Well, go visiting aunt Penny down the block with a bullet train would be quite wasteful, don't you think? Even the astronauts boarding the Apollo or the Space Shuttle took a bus and walked to reach it.

To be less extreme, for short distance travels the train is often more competitive than the airplane.

Simply said, for some use cases Orion is an overshooting and NSWR is better suited.

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A lithium NSWR could have a much higher specific impulse than an Orion drive... if your nuclear engineering was up to the task, you could theoretically get an exhaust of pure fission products, which combined with a suitable magnetic nozzle give you the sort of engine you'll be wanting for going a really long way, like to the Oort cloud, or Alpha Centauri or somewhere.

"Classic" Orion drives can't have an exhaust velocity that high because of the need for a whole physics package and propellant disc and so on. You can modify them to make increasingly exotic things like ACMF or z-pinch compression of subcritical assemblies, etc etc, and in the limit you end up with ICF zapping pure fuel pellets in a magnetic nozzle but that's really stretching the definition of Orion a bit.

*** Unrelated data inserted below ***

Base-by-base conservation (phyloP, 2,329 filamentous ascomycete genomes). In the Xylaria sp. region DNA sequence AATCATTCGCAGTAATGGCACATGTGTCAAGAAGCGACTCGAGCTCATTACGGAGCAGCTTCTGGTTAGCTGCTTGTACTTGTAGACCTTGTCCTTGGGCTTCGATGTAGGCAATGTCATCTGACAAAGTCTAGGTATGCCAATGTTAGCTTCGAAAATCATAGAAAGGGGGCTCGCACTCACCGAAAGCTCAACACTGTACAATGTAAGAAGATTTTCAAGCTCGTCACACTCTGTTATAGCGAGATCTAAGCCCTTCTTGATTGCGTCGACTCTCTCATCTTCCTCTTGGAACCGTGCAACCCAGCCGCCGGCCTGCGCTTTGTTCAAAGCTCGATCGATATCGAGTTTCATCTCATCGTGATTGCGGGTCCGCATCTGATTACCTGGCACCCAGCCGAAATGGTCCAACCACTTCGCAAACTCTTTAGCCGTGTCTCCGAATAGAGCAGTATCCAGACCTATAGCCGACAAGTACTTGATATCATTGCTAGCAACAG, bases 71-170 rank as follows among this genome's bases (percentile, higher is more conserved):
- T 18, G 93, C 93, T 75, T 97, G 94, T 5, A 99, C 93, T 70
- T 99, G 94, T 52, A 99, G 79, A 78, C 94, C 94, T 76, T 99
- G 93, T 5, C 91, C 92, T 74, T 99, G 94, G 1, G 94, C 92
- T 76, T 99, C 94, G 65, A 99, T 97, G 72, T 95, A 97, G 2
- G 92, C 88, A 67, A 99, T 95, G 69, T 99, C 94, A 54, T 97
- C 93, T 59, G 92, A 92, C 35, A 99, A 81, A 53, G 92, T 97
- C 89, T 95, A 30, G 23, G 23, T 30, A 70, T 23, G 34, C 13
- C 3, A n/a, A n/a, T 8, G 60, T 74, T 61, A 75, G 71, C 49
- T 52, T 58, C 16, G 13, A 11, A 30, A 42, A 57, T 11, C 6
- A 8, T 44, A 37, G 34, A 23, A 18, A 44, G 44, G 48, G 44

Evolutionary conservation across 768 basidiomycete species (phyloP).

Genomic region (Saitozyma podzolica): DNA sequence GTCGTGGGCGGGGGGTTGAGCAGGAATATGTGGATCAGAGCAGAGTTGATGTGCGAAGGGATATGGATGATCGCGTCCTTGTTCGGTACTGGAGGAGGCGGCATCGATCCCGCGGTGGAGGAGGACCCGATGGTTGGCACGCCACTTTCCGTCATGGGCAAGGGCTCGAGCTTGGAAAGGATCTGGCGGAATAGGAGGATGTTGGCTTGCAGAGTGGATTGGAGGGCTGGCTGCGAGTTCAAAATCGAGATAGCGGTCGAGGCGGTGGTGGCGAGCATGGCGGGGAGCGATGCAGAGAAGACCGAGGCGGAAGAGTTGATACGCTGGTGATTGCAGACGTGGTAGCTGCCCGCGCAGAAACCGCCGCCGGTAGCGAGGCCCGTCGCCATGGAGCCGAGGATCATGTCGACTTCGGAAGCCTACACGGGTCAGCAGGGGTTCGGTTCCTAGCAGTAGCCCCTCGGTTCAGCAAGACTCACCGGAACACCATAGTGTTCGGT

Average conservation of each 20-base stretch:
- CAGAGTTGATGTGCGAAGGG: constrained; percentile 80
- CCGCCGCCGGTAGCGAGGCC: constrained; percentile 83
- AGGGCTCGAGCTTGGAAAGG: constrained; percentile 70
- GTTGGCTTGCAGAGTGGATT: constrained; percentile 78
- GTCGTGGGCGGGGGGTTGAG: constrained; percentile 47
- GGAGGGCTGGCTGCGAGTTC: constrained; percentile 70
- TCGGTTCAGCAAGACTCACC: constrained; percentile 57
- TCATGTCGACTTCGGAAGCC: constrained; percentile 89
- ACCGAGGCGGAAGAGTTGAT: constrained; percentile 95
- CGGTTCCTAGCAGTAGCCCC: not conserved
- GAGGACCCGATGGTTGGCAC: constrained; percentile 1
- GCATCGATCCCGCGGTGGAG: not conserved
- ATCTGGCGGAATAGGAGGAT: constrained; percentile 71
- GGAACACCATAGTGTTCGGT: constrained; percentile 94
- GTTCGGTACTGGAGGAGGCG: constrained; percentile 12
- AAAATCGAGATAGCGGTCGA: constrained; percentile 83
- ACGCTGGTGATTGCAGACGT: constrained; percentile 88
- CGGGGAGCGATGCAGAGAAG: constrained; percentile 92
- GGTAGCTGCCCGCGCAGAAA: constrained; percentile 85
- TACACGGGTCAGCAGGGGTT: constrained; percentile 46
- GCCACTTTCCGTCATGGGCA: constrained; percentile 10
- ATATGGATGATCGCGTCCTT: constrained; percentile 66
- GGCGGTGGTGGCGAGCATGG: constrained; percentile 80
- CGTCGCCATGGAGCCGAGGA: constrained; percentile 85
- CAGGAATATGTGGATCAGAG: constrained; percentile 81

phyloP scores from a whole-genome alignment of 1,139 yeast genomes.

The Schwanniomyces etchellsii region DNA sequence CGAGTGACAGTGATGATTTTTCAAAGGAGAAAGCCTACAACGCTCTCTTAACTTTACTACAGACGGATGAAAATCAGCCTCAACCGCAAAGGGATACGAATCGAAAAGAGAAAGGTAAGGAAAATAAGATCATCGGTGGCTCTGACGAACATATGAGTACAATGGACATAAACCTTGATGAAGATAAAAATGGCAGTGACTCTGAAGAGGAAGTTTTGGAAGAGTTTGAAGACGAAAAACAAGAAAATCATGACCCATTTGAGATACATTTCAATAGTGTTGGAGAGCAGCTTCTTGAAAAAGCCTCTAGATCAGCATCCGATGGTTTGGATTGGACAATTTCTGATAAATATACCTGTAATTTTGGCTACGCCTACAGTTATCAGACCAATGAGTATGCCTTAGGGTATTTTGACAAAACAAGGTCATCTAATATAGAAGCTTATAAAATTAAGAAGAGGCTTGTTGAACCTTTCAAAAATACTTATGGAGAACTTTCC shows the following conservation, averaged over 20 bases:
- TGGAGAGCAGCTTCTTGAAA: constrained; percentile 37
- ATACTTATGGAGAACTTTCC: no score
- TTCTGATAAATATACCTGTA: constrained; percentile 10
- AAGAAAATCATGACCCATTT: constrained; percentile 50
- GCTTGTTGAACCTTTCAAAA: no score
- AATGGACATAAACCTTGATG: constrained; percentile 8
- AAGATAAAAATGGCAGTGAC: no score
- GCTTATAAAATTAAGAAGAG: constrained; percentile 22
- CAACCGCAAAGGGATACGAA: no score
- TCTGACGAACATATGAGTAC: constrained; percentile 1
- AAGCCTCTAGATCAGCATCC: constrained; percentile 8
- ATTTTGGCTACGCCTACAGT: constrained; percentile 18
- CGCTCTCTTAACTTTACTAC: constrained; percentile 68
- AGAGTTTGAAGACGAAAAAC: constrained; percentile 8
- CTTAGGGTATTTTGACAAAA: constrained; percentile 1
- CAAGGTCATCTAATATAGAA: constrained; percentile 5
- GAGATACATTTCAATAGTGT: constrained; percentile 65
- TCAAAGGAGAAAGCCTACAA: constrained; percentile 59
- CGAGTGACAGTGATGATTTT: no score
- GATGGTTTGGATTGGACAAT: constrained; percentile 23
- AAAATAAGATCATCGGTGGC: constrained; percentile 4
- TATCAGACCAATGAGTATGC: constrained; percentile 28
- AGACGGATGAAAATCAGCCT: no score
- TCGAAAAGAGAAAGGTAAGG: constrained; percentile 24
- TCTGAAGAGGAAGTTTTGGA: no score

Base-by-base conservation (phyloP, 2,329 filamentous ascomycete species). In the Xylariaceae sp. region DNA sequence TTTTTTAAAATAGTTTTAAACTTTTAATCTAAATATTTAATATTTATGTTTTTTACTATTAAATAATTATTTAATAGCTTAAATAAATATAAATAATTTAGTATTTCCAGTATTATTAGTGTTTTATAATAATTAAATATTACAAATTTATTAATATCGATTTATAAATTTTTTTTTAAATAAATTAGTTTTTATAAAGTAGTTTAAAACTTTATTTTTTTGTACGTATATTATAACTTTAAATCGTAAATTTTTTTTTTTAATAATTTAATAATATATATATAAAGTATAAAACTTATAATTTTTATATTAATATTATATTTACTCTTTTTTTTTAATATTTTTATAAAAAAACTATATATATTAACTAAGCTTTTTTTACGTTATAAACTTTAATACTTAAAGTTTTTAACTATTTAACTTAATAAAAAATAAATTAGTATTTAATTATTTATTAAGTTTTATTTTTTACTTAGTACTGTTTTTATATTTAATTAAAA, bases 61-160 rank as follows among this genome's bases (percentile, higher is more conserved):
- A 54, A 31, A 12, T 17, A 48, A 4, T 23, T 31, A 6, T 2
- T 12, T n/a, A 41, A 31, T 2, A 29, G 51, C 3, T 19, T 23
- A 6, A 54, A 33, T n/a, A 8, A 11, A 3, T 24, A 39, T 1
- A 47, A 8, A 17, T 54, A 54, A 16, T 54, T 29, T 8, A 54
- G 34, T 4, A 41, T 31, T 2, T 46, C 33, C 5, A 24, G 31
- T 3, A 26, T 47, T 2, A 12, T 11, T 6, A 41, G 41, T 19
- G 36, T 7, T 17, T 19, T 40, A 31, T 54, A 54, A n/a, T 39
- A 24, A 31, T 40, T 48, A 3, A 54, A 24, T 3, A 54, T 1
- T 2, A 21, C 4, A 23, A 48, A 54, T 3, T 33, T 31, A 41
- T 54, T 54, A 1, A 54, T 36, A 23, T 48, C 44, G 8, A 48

So, why would a lithium NSWR be used over an Orion? why, when you wanted to fly to Sedna instead of Jupiter.

That doesn't quite gel with your desire for classic atomic rocketry, alas.

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Simple economics. Fissionable materials are scarce, difficult to refine, and thus expensive. Nuclear explosives are wasteful: they literally blow themselves apart before all of the uranium or plutonium can fission, and the remaining fragments (which could be useful in a higher tech) are also widely dispersed. (That is, fallout, though of course it wouldn't fall in space.)